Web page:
4 Best Exercises to Lose Weight, According to Studies

Exercise is essential for overall health, but when you’re trying to lose weight it becomes even more important.

If you’re trying to create your own weight loss workout but don’t know where to start, take a cue from these 4 best exercises for weight loss. These will get your heart rate up and work on functional movement skills. They’ll help you perform tasks more efficiently in your everyday life while burning calories and building lean muscle.

How Can Exercise Help You Lose Weight?

Studies show that inactivity is one of the major factors in weight gain and obesity (12). Being physically active is important to reach your weight loss goals. Regular exercise can help increase your metabolic rate to burn more calories (1234). More studies have shown that putting together aerobic exercise and resistance training can boost fat loss and maintain muscle mass, which are both important to keep excess weight off (24567).

How Much Exercise Is Needed for Weight Loss?

To lose weight, you need to create a calorie deficit. The number of calories you consume needs to be less than the amount of calories you burn. How much weight you lose depends on the amount of exercise you’re willing to perform over the course of a week.

According to health experts, you should get at least 150 to 300 minutes of moderate-intensity exercise or 75 to 150 minutes a week of vigorous-intensity aerobic exercise each week to see substantial changes (8).

You should also perform strength-training activities that involve all major muscle groups at least two days each week.

If you want to lose one pound each week, you need to create a 3,500-calorie deficit, which means you need to burn 3,500 more calories than you consume in one week.

4 Best Exercises for Weight Loss

1. Cardio or Aerobic Exercises

When you hear the word cardio, what comes to mind? You are probably thinking of running on a treadmill or taking a brisk walk at the park? Both are actually perfect examples of cardio exercises. Cardio or aerobic exercises are helpful for weight loss because they:

  • Use large muscle groups, such as your legs or upper body
  • Require respiration or controlled breathing
  • Increase your heart rate and keeps it in an aerobic zone for a set amount of time

To maximize your time spent exercising, consider choosing physical activities that burn the most amount of calories in the least amount of time. This typically involves using the large muscles of your lower body at a moderate or vigorous intensity.

According to the CDC, a 154-pound person can burn anywhere between 140 and 295 calories in 30 minutes doing cardiovascular exercise (9). Here are some different methods of cardio and the number of calories you can burn in 30 minutes:

  • Hiking: 185 calories
  • Dancing: 165 calories
  • Walking at 3.5 mph: 140 calories
  • Running  at 5 mph: 295 calories
  • Bicycling  at >10 mph: 295 calories

You can also perform cardio exercises at home! It will not only be convenient, but it can also make you save more time and money. The good thing about cardio exercise is that it doesn’t require you to use different kinds of equipment. All you need is a little creativity with various cardio exercises in order for you to burn calories, tone muscles, and eventually help you in weight loss. Here are examples:

Jumping Rope

In just 20 minutes, you can burn around 220 calories by turning the rope handles repeatedly while you jump over it. Well, the ropes are not expensive. This kind of cardio exercise does not even require special skills. You can do this anytime for as long as you have enough space. All you need is a jump rope and of course, a nice pair of shoes.


In just 10 minutes, you can burn up to 100 calories by performing kickboxing. You just have to perform it at the right intensity. You simply have to punch, kick, and combine these actions against the air, a bag, or even another person. But in doing this, you have to learn the basics of punches and kicks.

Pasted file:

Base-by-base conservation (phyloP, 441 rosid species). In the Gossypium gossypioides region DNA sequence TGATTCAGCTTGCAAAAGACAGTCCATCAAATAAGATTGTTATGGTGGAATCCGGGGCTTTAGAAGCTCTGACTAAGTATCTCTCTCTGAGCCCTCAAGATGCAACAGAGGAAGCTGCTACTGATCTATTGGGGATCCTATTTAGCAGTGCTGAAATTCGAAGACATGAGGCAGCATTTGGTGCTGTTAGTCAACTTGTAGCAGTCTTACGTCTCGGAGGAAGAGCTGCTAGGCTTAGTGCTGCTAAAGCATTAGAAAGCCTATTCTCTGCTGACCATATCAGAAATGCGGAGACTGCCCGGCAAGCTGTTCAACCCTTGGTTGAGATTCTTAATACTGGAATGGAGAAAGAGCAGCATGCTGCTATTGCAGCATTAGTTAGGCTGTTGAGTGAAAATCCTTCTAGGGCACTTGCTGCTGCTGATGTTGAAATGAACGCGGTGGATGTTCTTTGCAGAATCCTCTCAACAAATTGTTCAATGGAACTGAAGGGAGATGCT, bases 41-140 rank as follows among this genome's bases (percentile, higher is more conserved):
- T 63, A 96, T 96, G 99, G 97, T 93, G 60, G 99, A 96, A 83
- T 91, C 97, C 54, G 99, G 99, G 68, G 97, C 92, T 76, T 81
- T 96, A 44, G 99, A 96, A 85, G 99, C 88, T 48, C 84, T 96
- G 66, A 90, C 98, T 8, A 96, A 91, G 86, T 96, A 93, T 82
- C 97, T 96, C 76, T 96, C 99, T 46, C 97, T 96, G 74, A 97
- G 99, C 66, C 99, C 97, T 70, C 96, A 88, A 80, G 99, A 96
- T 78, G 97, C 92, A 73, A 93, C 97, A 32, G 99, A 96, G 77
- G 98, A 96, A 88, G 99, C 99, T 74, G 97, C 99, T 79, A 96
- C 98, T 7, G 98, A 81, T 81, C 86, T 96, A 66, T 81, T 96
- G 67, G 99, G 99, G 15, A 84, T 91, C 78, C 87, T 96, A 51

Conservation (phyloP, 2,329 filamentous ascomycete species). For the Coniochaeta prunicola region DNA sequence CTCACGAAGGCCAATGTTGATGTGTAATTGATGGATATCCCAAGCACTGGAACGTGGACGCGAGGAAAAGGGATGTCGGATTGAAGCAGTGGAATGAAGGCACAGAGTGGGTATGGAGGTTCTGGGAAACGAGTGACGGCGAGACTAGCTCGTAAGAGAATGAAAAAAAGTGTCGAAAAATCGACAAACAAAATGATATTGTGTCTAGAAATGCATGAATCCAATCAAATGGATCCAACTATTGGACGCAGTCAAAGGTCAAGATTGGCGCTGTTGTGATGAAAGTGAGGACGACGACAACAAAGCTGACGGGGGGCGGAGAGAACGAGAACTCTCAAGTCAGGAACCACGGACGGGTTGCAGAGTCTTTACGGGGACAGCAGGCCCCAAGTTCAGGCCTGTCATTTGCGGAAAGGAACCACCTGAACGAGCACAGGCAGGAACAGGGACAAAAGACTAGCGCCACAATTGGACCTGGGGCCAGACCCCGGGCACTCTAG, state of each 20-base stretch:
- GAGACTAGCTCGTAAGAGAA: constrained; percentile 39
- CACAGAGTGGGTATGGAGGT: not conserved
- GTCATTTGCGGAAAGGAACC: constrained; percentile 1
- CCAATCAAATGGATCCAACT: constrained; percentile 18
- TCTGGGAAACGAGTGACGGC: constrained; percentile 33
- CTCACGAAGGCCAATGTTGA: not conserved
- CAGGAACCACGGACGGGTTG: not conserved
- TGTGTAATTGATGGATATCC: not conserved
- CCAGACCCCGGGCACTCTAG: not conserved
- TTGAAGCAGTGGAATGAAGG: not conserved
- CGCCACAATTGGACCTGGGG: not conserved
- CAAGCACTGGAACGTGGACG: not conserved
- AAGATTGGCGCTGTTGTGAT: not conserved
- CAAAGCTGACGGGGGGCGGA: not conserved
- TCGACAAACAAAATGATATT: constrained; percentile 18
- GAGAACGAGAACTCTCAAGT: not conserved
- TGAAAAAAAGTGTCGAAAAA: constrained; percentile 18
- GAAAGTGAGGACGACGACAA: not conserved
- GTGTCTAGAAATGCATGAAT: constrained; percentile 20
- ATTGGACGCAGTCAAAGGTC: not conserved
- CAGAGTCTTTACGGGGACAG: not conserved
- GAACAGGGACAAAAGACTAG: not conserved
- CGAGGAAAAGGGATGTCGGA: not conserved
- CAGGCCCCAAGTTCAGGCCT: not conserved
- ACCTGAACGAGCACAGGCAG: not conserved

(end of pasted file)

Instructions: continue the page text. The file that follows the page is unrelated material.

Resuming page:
2. Swimming

Swimming can tone your upper body, lower body, and core all at the same time. It gives you a full-body workout and more overall muscle definition versus other cardio routines. By building muscles, you are also burning more calories. It can also help you burn belly fat! Evidence showed that women who swam 3 times weekly lost more fat around their waists and hips compared to those who walked 3 times weekly (10). What’s more is that water-based exercises are low-impact, so they are easier on your lower extremities. Swimming can give you cardio and muscle building without the heavy wear and tear on your body that you can get from land-based activities such as running and weight lifting.

What’s more? It does not take very long to reap the fat-burning benefits of swimming. Evidence suggests that a middle-aged woman can lose a significant amount of body fat in as fast as 12 weeks by swimming for 60 minutes 3 times weekly (11).

You will burn more calories if you swim faster and cover more distance. The fastest swim stroke is freestyle, which can torch around 404 calories within 30 minutes. But, that doesn’t mean you must opt for the freestyle every time you get into the pool.

Again, the number of calories you burn will also depend on duration and frequency. If you prefer the breaststroke, which can help you burn approximately 367 calories within 30 minutes, you just have to swim a little longer.

Compare these numbers to just 100 calories for 30 minutes of brisk walking or 300 calories for 30 minutes of running at 6 miles per hour. You’ll notice how effective swimming is in burning calories compared to other exercises. Mix up your strokes to work different muscles and keep things interesting!

Lastly, swimming is a safe exercise option for pregnant women and people with disabilities, arthritis, injury, and other issues that make high-impact routines hard or impossible. Swimming may even help decrease pain or hasten your recovery from an injury. This too is enjoyable for kids and teens and is affordable compared to other routines!

3. HIIT Training and TABATA

High-Intensity Interval Training includes short bursts of intense workout alternated with low-intensity recovery periods. Surprisingly, many people agree that it is the most time-efficient way to exercise (1213). Normally, a single session will range from 10 to 30 minutes.

Despite how short the routine is, it can give you the same health benefits as when you double moderate-intensity exercises (1415). Activities may vary but among the favorites are sprinting, jumping rope, and biking. The specific amount of time you exercise and recover will also differ based on the activity you choose and how intensely you are performing.

Regardless of how you want to do it, HIIT should always involve short periods of vigorous exercise that will increase your heart rate (16).

TABATA is a form of HIIT. It was named after Dr. Izumi Tabatan, a Japanese scientist. He discovered that shorter, high-intensity workouts could give you better aerobic and anaerobic endurance in as fast as 6 weeks as compared to longer workouts at moderate intensity (17). However, unlike HIIT, this form of exercise is only set to last for only 4 minutes. It involves 20 seconds of extremely vigorous exercises, followed by 10 seconds of rest. This is then repeated 8 times.